Storm season leaves Spice Island in ruins

Click to follow
The Independent US

It was known worldwide as the "Spice Island" - a garden of nutmeg, cinnamon, ginger and tourist-friendly wild monkeys - but also as a sailors' safe haven during the Caribbean hurricane season. Its capital, St George's, was often compared to the Italian resort of Portofino. All that changed on 7 September, when a big storm called Ivan hit the Caribbean below the belt and slammed into the unsuspecting island of Grenada.

It was known worldwide as the "Spice Island" - a garden of nutmeg, cinnamon, ginger and tourist-friendly wild monkeys - but also as a sailors' safe haven during the Caribbean hurricane season. Its capital, St George's, was often compared to the Italian resort of Portofino. All that changed on 7 September, when a big storm called Ivan hit the Caribbean below the belt and slammed into the unsuspecting island of Grenada.

Downed electricity cables and the collapse of the island's phone network meant the world learnt late of Grenada's fate. Then, just as we did hear the news, Ivan diverted our attention by moving on to the media-saturated US states of Florida and Alabama. Next came Hurricane Jeanne, hammering Haiti and other Caribbean shorelines.

The 100,000 inhabitants of the Spice Island, including the 39 victims of Ivan, were forgotten once more. They remain forgotten still, despite thousands of islanders being homeless weeks later, most of the nation's crops destroyed and, in the words of the Prime Minister, Keith Mitchell, its economy "shot to pieces". Many Grenadians will be praying this morning for the 39 islanders who failed to reach cover and perished when the hurricane's 130mph winds hit. The island has declared it a "Day of National Prayer and Gratitude." For most, that's gratitude for being alive and having at least a piece of blue plastic tarpaulin over their heads. They won't be praying in the churches, though. Most of those were destroyed. Many will be praying in the schools that have since become their homes. The "lucky ones" will pray in their own homes, some of them beneath those blue plastic tarpaulins distributed by the Red Cross.

Mr Mitchell considers himself one of the lucky ones. His part-stone, part-wood home, in the Sansouci district of St George's, was demolished by Ivan, but that was his "official residence". His own home survived, battered but habitable. But more than 90 per cent of homes were destroyed or badly damaged.Mr Mitchell says the island suffered close to $1bn (£550m) in damages and will need more than $2bn to get back to normal. Needless to say, he was delighted to hear visiting former US president Jimmy Carter call last week for a debt moratorium.

Many Grenadians were not quite so happy with other Americans, notably George Bush. It took his Secretary of State, Colin Powell, almost a month to visit and offer reasonable aid. That was in sharp contrast to the speed with which another US president, Ronald Reagan, "came to the island's aid" 21 years ago tomorrow. Reagan believed Grenada was about to become "another Cuba". He sent in 6,000 Marines and was no doubt relieved that "only" 19 of them did not come home alive. Some 70 others, mostly Grenadians but including Cubans, died in a conflict that was over by Christmas the same year.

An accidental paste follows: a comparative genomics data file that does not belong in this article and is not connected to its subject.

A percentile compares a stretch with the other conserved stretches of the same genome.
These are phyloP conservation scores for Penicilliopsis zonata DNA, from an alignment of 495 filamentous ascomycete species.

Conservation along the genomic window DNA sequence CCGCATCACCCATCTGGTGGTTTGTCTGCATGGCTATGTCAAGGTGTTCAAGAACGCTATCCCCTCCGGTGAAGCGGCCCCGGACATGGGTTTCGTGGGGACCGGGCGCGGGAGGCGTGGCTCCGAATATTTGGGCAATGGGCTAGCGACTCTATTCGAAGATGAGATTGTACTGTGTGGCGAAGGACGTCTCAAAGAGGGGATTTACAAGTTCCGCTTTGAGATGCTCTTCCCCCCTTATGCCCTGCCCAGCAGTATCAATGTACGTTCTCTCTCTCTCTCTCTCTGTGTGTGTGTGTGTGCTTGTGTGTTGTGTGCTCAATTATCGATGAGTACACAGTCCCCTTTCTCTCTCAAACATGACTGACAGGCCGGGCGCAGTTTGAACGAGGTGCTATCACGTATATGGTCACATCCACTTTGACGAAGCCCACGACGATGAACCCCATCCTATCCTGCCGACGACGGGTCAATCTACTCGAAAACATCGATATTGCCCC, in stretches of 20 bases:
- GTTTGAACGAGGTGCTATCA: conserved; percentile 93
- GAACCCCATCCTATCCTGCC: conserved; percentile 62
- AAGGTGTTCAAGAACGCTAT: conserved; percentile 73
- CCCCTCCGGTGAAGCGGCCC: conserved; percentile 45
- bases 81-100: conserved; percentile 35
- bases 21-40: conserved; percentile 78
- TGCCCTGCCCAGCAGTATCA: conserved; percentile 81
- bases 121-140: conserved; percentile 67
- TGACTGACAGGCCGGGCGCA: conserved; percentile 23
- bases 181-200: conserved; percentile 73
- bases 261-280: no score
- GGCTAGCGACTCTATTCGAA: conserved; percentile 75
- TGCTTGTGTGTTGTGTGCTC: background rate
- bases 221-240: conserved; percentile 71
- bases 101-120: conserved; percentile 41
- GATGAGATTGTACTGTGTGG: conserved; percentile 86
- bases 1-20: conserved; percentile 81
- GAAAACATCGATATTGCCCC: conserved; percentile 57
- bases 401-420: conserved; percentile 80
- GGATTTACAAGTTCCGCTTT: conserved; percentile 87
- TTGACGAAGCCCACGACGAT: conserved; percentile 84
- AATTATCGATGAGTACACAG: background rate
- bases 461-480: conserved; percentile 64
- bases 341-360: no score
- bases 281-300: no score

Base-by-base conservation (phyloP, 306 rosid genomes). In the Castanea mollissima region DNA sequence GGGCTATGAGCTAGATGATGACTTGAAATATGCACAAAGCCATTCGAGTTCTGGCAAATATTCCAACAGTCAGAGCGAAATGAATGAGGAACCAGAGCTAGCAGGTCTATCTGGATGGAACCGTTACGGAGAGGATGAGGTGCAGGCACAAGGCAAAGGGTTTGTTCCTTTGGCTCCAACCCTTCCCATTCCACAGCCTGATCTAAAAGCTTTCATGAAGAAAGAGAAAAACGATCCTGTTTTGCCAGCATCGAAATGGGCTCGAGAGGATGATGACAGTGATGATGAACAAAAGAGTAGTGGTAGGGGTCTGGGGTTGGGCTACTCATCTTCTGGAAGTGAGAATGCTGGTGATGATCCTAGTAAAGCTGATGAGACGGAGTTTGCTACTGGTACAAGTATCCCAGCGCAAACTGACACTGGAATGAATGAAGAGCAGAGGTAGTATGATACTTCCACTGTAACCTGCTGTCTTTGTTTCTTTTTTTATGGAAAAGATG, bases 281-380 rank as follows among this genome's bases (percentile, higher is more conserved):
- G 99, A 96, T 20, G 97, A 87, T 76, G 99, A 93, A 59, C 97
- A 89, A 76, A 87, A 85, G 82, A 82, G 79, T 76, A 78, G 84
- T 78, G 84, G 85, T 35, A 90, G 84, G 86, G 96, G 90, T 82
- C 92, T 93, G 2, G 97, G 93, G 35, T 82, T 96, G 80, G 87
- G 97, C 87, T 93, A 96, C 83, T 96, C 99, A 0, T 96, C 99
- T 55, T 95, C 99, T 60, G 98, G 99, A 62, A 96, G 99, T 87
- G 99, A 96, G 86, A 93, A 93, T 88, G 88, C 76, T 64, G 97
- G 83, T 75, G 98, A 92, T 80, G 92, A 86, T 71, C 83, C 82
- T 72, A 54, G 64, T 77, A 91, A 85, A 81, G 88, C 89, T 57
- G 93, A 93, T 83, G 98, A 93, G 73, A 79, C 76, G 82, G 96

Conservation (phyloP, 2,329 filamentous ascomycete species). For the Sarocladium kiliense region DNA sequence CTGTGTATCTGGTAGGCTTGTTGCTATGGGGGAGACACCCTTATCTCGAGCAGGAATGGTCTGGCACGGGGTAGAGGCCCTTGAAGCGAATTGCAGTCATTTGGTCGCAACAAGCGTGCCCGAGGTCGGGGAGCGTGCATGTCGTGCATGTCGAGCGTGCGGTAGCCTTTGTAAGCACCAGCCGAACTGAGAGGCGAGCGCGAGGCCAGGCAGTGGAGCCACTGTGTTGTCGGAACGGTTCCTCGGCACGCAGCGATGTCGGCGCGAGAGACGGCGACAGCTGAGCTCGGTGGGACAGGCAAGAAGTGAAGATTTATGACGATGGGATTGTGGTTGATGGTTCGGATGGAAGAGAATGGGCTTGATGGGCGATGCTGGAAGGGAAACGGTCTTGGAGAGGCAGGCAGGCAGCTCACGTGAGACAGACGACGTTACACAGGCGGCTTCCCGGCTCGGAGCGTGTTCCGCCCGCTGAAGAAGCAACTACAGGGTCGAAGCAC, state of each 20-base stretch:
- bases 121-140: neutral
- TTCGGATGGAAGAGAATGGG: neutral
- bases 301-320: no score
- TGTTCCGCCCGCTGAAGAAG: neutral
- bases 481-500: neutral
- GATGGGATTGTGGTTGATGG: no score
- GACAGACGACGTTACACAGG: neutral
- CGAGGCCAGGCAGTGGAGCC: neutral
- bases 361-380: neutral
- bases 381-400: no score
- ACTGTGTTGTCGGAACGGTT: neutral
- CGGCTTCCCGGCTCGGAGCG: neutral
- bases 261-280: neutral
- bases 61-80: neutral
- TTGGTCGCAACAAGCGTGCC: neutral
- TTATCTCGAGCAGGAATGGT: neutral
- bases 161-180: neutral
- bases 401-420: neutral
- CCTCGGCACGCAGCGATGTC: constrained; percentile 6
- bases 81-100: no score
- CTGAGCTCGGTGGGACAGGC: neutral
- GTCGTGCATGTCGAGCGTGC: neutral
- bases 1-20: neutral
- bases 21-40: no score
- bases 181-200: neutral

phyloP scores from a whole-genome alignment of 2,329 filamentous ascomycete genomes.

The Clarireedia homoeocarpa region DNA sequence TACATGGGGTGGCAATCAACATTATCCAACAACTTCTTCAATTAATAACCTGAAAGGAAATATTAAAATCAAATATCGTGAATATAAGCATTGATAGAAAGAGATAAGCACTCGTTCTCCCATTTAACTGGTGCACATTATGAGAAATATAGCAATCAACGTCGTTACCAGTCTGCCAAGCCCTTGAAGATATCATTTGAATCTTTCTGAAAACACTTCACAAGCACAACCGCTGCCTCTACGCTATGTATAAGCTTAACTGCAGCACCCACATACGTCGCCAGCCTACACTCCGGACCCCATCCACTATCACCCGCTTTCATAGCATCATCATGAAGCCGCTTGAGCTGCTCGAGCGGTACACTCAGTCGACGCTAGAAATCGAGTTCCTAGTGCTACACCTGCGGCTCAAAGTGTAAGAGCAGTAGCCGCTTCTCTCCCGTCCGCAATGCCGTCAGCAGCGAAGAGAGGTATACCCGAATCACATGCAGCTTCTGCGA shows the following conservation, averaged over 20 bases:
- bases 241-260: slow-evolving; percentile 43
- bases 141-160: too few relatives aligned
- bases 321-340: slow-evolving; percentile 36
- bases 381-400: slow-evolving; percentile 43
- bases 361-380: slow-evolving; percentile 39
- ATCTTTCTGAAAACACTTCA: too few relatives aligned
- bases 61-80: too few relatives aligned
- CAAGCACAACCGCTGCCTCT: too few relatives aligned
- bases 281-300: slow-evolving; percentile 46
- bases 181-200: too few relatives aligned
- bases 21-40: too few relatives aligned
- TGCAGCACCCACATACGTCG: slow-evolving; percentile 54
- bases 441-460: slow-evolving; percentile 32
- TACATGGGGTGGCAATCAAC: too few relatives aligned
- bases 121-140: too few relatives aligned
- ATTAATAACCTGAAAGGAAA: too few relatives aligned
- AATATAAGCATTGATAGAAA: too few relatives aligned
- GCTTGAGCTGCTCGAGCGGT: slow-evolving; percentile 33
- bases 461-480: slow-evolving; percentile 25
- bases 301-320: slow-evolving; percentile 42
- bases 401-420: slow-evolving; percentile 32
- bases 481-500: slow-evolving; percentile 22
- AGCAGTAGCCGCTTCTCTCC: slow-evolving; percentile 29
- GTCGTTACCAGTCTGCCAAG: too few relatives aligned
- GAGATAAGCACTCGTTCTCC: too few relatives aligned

Grenada traditionally relied on spices, mostly nutmeg and tourism to survive. So vital was the spice to Grenada that it features on the national flag. Now, up to 80 per cent of the nutmeg trees lie bare. It will take up to a decade for new trees to produce. As for tourism, most hotels were destroyed or badly damaged. The only tourists are the long-term version, including many Britons, who travelled to the island every winter and returned after Ivan with tools in their hands to help with the reconstruction.

Since Hurricane Janet killed more than 100 Grenadians in 1955, the island felt it had become immune to the hurricanes that ravaged its neighbours farther north. "God is a Grenadian" is almost a local proverb. International yachtsmen used to cause traffic jams in St George's harbour when hurricanes thundered in from the Atlantic. The harbour was considered among the safest in the Caribbean. But Hurricane Ivan had its eye, literally, on the Spice Island.

Some of the schools with roofs reopened last week. The government last night narrowed the curfew - imposed after initial looting - to midnight-5am instead of 9pm-dawn. Locals filtered out for the first time to have a drink, even a meal in the few restaurants that reopened.

Meanwhile, the fate of the country's wild monkeys remains unknown. They were nowhere to be seen after Ivan laid bare the island's Grand Etang National Park. Nor was there any news last night of the popular singer Dr Good Size, so-named because of his bulk. A Bahamian whose home in Grenada was destroyed by Ivan, his The Pineapple Song (Turn Around and Let Me See) was this year's sensation around the Caribbean, becoming an anthem at cricket matches, but he has not been seen since the hurricane. The song was released in the UK last week.

Comments